Since you are already married you might consider a post-nuptial agreement. A legal paper. It might be able to say your assets are yours and not hers.

Either way, you need to ask a genuine lawyer who charges far to much for the best solution here. There are to many angles to guess at. You might give one little detail that would change everything. A lawyer should know to ask enough to get those little details.
1 vote
Voices Member, , Benton County, OR
Mon Jan 4, 2010
You should speak with an attorney, RE Agents are definitely not attorneys.

If they come after the house are you going to tell them, but a Real Estate Pro at Trulia said.....?

It's worth paying for Legal advice if it concerns something as major as your home....period

BTW..Do not think for a moment these Badges suggest any type of expertise because you get them for how many times you post not for contributing anything related to expertise or quality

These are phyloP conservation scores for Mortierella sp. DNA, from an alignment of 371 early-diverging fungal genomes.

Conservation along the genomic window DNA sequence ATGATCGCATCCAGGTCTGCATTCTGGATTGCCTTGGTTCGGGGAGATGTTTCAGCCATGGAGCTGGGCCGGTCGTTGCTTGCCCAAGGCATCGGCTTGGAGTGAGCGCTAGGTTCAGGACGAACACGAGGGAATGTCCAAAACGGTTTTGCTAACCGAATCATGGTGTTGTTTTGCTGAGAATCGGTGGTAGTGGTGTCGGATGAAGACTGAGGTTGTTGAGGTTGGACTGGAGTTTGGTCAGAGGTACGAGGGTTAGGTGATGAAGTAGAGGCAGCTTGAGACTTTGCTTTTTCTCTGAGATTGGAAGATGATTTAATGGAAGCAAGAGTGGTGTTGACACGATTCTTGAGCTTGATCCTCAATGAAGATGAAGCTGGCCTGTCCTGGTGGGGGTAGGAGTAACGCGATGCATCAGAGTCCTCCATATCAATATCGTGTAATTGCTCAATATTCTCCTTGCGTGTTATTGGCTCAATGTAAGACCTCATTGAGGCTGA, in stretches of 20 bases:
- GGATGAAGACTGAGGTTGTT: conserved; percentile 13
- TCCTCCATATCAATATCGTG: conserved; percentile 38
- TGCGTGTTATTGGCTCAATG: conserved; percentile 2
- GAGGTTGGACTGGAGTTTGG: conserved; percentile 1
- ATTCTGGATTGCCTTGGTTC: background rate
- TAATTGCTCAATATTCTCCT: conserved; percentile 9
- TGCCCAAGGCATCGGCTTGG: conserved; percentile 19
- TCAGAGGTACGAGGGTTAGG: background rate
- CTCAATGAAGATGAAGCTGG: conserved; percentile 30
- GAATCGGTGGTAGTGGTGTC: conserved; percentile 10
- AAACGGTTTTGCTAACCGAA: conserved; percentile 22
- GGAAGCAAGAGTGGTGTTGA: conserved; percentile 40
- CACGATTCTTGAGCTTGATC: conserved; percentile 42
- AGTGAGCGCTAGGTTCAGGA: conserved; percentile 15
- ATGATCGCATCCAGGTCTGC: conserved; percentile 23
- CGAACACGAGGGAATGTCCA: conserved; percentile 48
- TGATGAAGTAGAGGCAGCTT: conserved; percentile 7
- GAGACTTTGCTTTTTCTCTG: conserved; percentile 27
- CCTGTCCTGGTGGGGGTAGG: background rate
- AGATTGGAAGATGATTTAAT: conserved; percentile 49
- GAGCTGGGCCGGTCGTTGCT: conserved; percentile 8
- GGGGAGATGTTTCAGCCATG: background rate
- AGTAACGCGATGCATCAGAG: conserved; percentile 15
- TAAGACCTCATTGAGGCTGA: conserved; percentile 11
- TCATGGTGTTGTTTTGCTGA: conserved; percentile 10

4 points towards
my post a lot Badge..
1 vote
Erica Starkey, Agent, Danville, CA
Mon Jan 4, 2010
I think this question is best answered by an attorney and/or lender. I would be happy to send you some named if that would be helpful. If you are not working with an agent I would be happy to help you find your new home. Let me know how I can help.

Erica Jones Starkey
Broker, Co-Founder
DRE# 01503540
JSCA Real Estate Group
Providing Superior Solutions for Your Individual Real Estate Needs
office: 925.989.1613
fax: 925.905.2417
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Bob Georgiou, Agent, Danville, CA
Tue Dec 15, 2009
This is a question for an attorney. The reason why is that California is a community property state and since you are buying the home while married using proceeds that are from an estate, the answer under the law may not be so clear, especially with student loans. This money may (emphasis on may) have to be handled in a certain way e.g. Keping the money in a separate account from the time you get possession of it until it it disposed in the real estate transaction. This is speculation.

Several here have provided good information on being able to qualify on your own. If you can buy the home on your own an agent and mortgage broker can assist you in a sole and separate transaction which is reasonably straight forward.
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Pacita Dimac…, Agent, Oakland, CA
Mon Dec 14, 2009